Andrew J. Grimm,                  William Leety,
John Vaughn,                          Barton Husted,
Willis Graves,                          William B. Swango,
John Carrelson,                       John Douglas,
David Littlejohn,                    George McQueed,
Reuben J. Nebergall,               Solomon Cox,
George T. Harland,                 Shadrack Mitchell,
Joseph Chambers,                   David Miller.


                                    James Langston,                      William Darnshan,
David Breener,                        Thomas W. Ausbury,
Jonathan A. Mick,                   Woodford Chappell,
Peter Van Buren,                    James Hartford,
George Cox,                            W. R. Pennington,
Henry Long,                            Thomas E. Smedley,
James T. Pile,                          Enoch C. Dawson,
Elijah Keach,                           Erastus Eastman,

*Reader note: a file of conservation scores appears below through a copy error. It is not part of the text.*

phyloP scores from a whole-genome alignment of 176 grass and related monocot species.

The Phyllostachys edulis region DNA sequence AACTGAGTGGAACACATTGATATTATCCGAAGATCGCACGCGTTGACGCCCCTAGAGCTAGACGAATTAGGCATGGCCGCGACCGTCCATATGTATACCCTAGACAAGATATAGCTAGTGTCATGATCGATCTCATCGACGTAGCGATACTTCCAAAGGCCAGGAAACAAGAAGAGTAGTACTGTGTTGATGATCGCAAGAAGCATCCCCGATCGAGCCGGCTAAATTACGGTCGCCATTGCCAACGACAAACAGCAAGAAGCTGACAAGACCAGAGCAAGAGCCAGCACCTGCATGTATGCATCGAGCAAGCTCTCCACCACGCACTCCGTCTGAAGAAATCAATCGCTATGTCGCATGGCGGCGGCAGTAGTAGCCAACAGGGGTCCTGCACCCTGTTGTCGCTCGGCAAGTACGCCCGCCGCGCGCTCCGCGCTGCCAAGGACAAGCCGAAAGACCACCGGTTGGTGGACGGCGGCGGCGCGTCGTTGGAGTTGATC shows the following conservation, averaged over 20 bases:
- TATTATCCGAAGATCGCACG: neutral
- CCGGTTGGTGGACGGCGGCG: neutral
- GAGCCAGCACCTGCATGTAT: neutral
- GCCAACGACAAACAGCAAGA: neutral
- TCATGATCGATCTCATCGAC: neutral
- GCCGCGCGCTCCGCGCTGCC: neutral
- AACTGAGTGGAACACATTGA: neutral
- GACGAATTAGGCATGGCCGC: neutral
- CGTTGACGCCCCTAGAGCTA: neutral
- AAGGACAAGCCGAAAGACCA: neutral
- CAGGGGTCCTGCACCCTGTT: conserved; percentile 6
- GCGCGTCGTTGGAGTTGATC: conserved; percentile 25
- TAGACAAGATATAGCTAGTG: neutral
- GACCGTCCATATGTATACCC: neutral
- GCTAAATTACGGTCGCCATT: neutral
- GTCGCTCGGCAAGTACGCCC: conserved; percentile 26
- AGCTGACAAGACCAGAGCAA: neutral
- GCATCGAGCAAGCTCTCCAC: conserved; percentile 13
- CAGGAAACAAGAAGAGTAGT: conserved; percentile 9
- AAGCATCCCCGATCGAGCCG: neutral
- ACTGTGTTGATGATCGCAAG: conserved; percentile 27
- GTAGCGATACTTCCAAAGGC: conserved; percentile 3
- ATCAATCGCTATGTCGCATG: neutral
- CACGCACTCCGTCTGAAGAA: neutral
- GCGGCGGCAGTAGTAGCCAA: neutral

George R. Price,                      Moore Marshall,
John W. Chipman,                  John A. Seward.


                                    John Caley,                             John Beal,
James Lawrence,                     Leonard Yeast,
John H. Croul,                         John Wrel,
Nicholas Comes,                     James Thompson,
Jacob Wagoner,                       Richard S. Smith,
Benj. F. Hartsook,                   Elias Steel,
Tobias P. Little,                       Jacob E. Medaris,
Leander Quait,                                    Benj. F. Smith,
John W. Putnam,                     Esa Boaz,
Elias Kelsoe,                           William Word,
Augustus Garrett,                   David A. Calliflower,
Joseph Moirin,             Martin V. Markham.


                                    Christopher Vail.                     John Peak.